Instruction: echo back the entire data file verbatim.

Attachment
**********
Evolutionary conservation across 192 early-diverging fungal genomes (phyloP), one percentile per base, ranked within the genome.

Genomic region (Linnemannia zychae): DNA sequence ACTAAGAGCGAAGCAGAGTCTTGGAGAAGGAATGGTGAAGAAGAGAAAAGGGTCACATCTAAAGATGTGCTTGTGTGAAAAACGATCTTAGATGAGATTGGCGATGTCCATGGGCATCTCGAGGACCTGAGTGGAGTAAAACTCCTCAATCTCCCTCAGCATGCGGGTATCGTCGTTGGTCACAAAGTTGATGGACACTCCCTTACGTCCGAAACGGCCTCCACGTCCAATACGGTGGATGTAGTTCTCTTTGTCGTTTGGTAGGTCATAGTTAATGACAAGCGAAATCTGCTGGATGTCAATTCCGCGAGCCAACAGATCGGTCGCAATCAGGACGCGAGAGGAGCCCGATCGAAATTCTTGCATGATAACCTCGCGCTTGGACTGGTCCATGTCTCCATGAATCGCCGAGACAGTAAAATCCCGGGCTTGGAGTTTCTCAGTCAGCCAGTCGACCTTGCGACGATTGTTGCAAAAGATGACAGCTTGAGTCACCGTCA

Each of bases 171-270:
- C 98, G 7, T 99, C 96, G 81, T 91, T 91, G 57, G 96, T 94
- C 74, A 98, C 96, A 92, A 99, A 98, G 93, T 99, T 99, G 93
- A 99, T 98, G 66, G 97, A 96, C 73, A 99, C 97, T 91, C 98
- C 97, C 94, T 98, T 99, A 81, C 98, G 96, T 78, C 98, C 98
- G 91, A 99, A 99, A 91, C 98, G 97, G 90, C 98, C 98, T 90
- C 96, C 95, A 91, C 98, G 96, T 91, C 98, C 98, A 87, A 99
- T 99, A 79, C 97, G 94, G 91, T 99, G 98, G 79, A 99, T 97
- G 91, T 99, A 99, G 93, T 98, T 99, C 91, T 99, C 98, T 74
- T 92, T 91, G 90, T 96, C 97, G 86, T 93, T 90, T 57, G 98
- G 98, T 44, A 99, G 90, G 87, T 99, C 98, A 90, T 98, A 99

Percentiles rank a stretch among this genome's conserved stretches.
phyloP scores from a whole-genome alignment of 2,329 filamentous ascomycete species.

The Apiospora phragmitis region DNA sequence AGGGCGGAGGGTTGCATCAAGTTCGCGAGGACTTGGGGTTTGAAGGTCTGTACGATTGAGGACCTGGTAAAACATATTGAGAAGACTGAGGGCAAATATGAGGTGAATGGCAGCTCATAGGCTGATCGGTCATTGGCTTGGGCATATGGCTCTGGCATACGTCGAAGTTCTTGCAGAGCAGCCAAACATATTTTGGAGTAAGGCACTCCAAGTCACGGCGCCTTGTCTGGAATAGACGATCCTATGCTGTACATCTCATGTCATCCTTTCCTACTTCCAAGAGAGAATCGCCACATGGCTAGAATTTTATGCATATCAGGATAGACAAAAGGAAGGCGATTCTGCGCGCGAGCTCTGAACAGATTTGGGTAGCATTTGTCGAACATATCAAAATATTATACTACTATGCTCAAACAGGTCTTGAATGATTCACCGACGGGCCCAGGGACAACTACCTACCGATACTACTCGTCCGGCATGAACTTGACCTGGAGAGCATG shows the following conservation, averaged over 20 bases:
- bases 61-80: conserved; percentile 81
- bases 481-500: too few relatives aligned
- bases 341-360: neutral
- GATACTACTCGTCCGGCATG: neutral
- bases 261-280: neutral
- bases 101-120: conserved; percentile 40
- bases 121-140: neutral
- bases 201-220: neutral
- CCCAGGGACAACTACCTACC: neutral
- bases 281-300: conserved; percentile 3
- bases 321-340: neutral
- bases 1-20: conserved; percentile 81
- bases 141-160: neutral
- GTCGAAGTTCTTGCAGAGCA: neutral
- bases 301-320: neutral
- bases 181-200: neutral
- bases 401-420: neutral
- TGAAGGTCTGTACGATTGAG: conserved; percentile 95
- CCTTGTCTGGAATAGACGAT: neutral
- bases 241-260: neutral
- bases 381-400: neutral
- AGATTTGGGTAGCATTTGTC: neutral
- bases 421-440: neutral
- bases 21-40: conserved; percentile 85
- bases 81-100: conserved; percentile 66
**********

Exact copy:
Evolutionary conservation across 192 early-diverging fungal genomes (phyloP), one percentile per base, ranked within the genome.

Genomic region (Linnemannia zychae): DNA sequence ACTAAGAGCGAAGCAGAGTCTTGGAGAAGGAATGGTGAAGAAGAGAAAAGGGTCACATCTAAAGATGTGCTTGTGTGAAAAACGATCTTAGATGAGATTGGCGATGTCCATGGGCATCTCGAGGACCTGAGTGGAGTAAAACTCCTCAATCTCCCTCAGCATGCGGGTATCGTCGTTGGTCACAAAGTTGATGGACACTCCCTTACGTCCGAAACGGCCTCCACGTCCAATACGGTGGATGTAGTTCTCTTTGTCGTTTGGTAGGTCATAGTTAATGACAAGCGAAATCTGCTGGATGTCAATTCCGCGAGCCAACAGATCGGTCGCAATCAGGACGCGAGAGGAGCCCGATCGAAATTCTTGCATGATAACCTCGCGCTTGGACTGGTCCATGTCTCCATGAATCGCCGAGACAGTAAAATCCCGGGCTTGGAGTTTCTCAGTCAGCCAGTCGACCTTGCGACGATTGTTGCAAAAGATGACAGCTTGAGTCACCGTCA

Each of bases 171-270:
- C 98, G 7, T 99, C 96, G 81, T 91, T 91, G 57, G 96, T 94
- C 74, A 98, C 96, A 92, A 99, A 98, G 93, T 99, T 99, G 93
- A 99, T 98, G 66, G 97, A 96, C 73, A 99, C 97, T 91, C 98
- C 97, C 94, T 98, T 99, A 81, C 98, G 96, T 78, C 98, C 98
- G 91, A 99, A 99, A 91, C 98, G 97, G 90, C 98, C 98, T 90
- C 96, C 95, A 91, C 98, G 96, T 91, C 98, C 98, A 87, A 99
- T 99, A 79, C 97, G 94, G 91, T 99, G 98, G 79, A 99, T 97
- G 91, T 99, A 99, G 93, T 98, T 99, C 91, T 99, C 98, T 74
- T 92, T 91, G 90, T 96, C 97, G 86, T 93, T 90, T 57, G 98
- G 98, T 44, A 99, G 90, G 87, T 99, C 98, A 90, T 98, A 99

Percentiles rank a stretch among this genome's conserved stretches.
phyloP scores from a whole-genome alignment of 2,329 filamentous ascomycete species.

The Apiospora phragmitis region DNA sequence AGGGCGGAGGGTTGCATCAAGTTCGCGAGGACTTGGGGTTTGAAGGTCTGTACGATTGAGGACCTGGTAAAACATATTGAGAAGACTGAGGGCAAATATGAGGTGAATGGCAGCTCATAGGCTGATCGGTCATTGGCTTGGGCATATGGCTCTGGCATACGTCGAAGTTCTTGCAGAGCAGCCAAACATATTTTGGAGTAAGGCACTCCAAGTCACGGCGCCTTGTCTGGAATAGACGATCCTATGCTGTACATCTCATGTCATCCTTTCCTACTTCCAAGAGAGAATCGCCACATGGCTAGAATTTTATGCATATCAGGATAGACAAAAGGAAGGCGATTCTGCGCGCGAGCTCTGAACAGATTTGGGTAGCATTTGTCGAACATATCAAAATATTATACTACTATGCTCAAACAGGTCTTGAATGATTCACCGACGGGCCCAGGGACAACTACCTACCGATACTACTCGTCCGGCATGAACTTGACCTGGAGAGCATG shows the following conservation, averaged over 20 bases:
- bases 61-80: conserved; percentile 81
- bases 481-500: too few relatives aligned
- bases 341-360: neutral
- GATACTACTCGTCCGGCATG: neutral
- bases 261-280: neutral
- bases 101-120: conserved; percentile 40
- bases 121-140: neutral
- bases 201-220: neutral
- CCCAGGGACAACTACCTACC: neutral
- bases 281-300: conserved; percentile 3
- bases 321-340: neutral
- bases 1-20: conserved; percentile 81
- bases 141-160: neutral
- GTCGAAGTTCTTGCAGAGCA: neutral
- bases 301-320: neutral
- bases 181-200: neutral
- bases 401-420: neutral
- TGAAGGTCTGTACGATTGAG: conserved; percentile 95
- CCTTGTCTGGAATAGACGAT: neutral
- bases 241-260: neutral
- bases 381-400: neutral
- AGATTTGGGTAGCATTTGTC: neutral
- bases 421-440: neutral
- bases 21-40: conserved; percentile 85
- bases 81-100: conserved; percentile 66